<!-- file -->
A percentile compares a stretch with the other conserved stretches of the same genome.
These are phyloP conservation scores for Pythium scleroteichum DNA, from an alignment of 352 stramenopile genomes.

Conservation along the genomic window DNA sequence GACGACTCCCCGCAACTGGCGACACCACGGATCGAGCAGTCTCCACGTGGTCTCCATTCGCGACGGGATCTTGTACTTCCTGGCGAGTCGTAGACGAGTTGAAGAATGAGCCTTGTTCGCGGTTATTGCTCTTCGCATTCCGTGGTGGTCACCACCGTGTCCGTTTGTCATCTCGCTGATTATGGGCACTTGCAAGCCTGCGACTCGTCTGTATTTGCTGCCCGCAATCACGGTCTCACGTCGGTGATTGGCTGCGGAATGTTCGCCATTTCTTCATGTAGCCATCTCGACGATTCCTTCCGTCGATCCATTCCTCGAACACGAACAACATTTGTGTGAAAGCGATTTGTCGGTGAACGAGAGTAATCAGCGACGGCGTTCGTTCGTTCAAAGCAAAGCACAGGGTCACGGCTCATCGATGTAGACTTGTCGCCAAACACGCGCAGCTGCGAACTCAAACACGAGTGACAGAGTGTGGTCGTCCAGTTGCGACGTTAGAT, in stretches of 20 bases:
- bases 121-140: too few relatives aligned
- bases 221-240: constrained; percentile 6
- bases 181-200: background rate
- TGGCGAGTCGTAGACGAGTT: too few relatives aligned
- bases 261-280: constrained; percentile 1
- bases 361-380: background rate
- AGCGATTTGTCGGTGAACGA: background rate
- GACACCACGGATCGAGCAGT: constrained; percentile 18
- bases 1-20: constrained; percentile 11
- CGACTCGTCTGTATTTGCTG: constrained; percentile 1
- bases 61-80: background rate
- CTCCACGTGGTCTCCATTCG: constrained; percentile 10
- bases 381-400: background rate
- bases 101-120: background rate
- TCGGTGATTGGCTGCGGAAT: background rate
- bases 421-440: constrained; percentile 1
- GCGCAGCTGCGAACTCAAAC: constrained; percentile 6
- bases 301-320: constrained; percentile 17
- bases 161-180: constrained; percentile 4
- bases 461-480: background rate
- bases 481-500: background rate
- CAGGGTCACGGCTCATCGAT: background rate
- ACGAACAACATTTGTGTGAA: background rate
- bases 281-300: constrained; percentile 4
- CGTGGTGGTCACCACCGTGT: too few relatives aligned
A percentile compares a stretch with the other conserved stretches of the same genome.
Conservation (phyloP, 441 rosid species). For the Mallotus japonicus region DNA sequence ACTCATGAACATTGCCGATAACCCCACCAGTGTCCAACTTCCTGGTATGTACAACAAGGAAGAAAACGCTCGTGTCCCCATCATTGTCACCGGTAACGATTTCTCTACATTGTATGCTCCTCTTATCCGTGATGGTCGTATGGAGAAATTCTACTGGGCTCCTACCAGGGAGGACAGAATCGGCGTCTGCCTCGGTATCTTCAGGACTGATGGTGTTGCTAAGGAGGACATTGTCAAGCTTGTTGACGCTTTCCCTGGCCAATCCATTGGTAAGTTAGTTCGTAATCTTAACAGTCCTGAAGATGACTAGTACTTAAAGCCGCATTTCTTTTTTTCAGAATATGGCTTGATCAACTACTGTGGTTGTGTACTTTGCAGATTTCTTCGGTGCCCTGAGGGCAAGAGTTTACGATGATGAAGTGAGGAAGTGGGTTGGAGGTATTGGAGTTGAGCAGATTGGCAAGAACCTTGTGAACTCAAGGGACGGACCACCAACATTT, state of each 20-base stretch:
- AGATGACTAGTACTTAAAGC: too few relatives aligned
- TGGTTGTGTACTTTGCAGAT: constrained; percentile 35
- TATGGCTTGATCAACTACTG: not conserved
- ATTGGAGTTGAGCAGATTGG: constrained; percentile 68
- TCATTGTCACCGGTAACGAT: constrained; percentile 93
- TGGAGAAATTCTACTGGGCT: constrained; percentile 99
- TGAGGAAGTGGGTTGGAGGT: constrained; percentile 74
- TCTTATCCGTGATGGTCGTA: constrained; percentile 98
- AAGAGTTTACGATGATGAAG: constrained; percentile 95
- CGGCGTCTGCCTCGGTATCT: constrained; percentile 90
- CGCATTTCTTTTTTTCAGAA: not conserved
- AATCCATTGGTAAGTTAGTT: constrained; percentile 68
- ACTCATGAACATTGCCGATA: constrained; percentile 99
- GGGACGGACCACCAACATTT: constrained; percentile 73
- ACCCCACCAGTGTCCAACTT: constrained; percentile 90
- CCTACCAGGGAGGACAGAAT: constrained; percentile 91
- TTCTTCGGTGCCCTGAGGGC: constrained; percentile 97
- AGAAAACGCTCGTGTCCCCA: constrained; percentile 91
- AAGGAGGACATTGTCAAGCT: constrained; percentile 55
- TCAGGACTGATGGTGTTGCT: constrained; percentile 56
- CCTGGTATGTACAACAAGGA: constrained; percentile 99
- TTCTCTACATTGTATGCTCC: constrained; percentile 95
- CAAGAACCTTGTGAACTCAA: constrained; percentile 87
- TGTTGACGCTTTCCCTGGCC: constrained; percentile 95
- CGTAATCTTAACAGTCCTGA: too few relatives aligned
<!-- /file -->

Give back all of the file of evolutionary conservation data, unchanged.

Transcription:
A percentile compares a stretch with the other conserved stretches of the same genome.
These are phyloP conservation scores for Pythium scleroteichum DNA, from an alignment of 352 stramenopile genomes.

Conservation along the genomic window DNA sequence GACGACTCCCCGCAACTGGCGACACCACGGATCGAGCAGTCTCCACGTGGTCTCCATTCGCGACGGGATCTTGTACTTCCTGGCGAGTCGTAGACGAGTTGAAGAATGAGCCTTGTTCGCGGTTATTGCTCTTCGCATTCCGTGGTGGTCACCACCGTGTCCGTTTGTCATCTCGCTGATTATGGGCACTTGCAAGCCTGCGACTCGTCTGTATTTGCTGCCCGCAATCACGGTCTCACGTCGGTGATTGGCTGCGGAATGTTCGCCATTTCTTCATGTAGCCATCTCGACGATTCCTTCCGTCGATCCATTCCTCGAACACGAACAACATTTGTGTGAAAGCGATTTGTCGGTGAACGAGAGTAATCAGCGACGGCGTTCGTTCGTTCAAAGCAAAGCACAGGGTCACGGCTCATCGATGTAGACTTGTCGCCAAACACGCGCAGCTGCGAACTCAAACACGAGTGACAGAGTGTGGTCGTCCAGTTGCGACGTTAGAT, in stretches of 20 bases:
- bases 121-140: too few relatives aligned
- bases 221-240: constrained; percentile 6
- bases 181-200: background rate
- TGGCGAGTCGTAGACGAGTT: too few relatives aligned
- bases 261-280: constrained; percentile 1
- bases 361-380: background rate
- AGCGATTTGTCGGTGAACGA: background rate
- GACACCACGGATCGAGCAGT: constrained; percentile 18
- bases 1-20: constrained; percentile 11
- CGACTCGTCTGTATTTGCTG: constrained; percentile 1
- bases 61-80: background rate
- CTCCACGTGGTCTCCATTCG: constrained; percentile 10
- bases 381-400: background rate
- bases 101-120: background rate
- TCGGTGATTGGCTGCGGAAT: background rate
- bases 421-440: constrained; percentile 1
- GCGCAGCTGCGAACTCAAAC: constrained; percentile 6
- bases 301-320: constrained; percentile 17
- bases 161-180: constrained; percentile 4
- bases 461-480: background rate
- bases 481-500: background rate
- CAGGGTCACGGCTCATCGAT: background rate
- ACGAACAACATTTGTGTGAA: background rate
- bases 281-300: constrained; percentile 4
- CGTGGTGGTCACCACCGTGT: too few relatives aligned
A percentile compares a stretch with the other conserved stretches of the same genome.
Conservation (phyloP, 441 rosid species). For the Mallotus japonicus region DNA sequence ACTCATGAACATTGCCGATAACCCCACCAGTGTCCAACTTCCTGGTATGTACAACAAGGAAGAAAACGCTCGTGTCCCCATCATTGTCACCGGTAACGATTTCTCTACATTGTATGCTCCTCTTATCCGTGATGGTCGTATGGAGAAATTCTACTGGGCTCCTACCAGGGAGGACAGAATCGGCGTCTGCCTCGGTATCTTCAGGACTGATGGTGTTGCTAAGGAGGACATTGTCAAGCTTGTTGACGCTTTCCCTGGCCAATCCATTGGTAAGTTAGTTCGTAATCTTAACAGTCCTGAAGATGACTAGTACTTAAAGCCGCATTTCTTTTTTTCAGAATATGGCTTGATCAACTACTGTGGTTGTGTACTTTGCAGATTTCTTCGGTGCCCTGAGGGCAAGAGTTTACGATGATGAAGTGAGGAAGTGGGTTGGAGGTATTGGAGTTGAGCAGATTGGCAAGAACCTTGTGAACTCAAGGGACGGACCACCAACATTT, state of each 20-base stretch:
- AGATGACTAGTACTTAAAGC: too few relatives aligned
- TGGTTGTGTACTTTGCAGAT: constrained; percentile 35
- TATGGCTTGATCAACTACTG: not conserved
- ATTGGAGTTGAGCAGATTGG: constrained; percentile 68
- TCATTGTCACCGGTAACGAT: constrained; percentile 93
- TGGAGAAATTCTACTGGGCT: constrained; percentile 99
- TGAGGAAGTGGGTTGGAGGT: constrained; percentile 74
- TCTTATCCGTGATGGTCGTA: constrained; percentile 98
- AAGAGTTTACGATGATGAAG: constrained; percentile 95
- CGGCGTCTGCCTCGGTATCT: constrained; percentile 90
- CGCATTTCTTTTTTTCAGAA: not conserved
- AATCCATTGGTAAGTTAGTT: constrained; percentile 68
- ACTCATGAACATTGCCGATA: constrained; percentile 99
- GGGACGGACCACCAACATTT: constrained; percentile 73
- ACCCCACCAGTGTCCAACTT: constrained; percentile 90
- CCTACCAGGGAGGACAGAAT: constrained; percentile 91
- TTCTTCGGTGCCCTGAGGGC: constrained; percentile 97
- AGAAAACGCTCGTGTCCCCA: constrained; percentile 91
- AAGGAGGACATTGTCAAGCT: constrained; percentile 55
- TCAGGACTGATGGTGTTGCT: constrained; percentile 56
- CCTGGTATGTACAACAAGGA: constrained; percentile 99
- TTCTCTACATTGTATGCTCC: constrained; percentile 95
- CAAGAACCTTGTGAACTCAA: constrained; percentile 87
- TGTTGACGCTTTCCCTGGCC: constrained; percentile 95
- CGTAATCTTAACAGTCCTGA: too few relatives aligned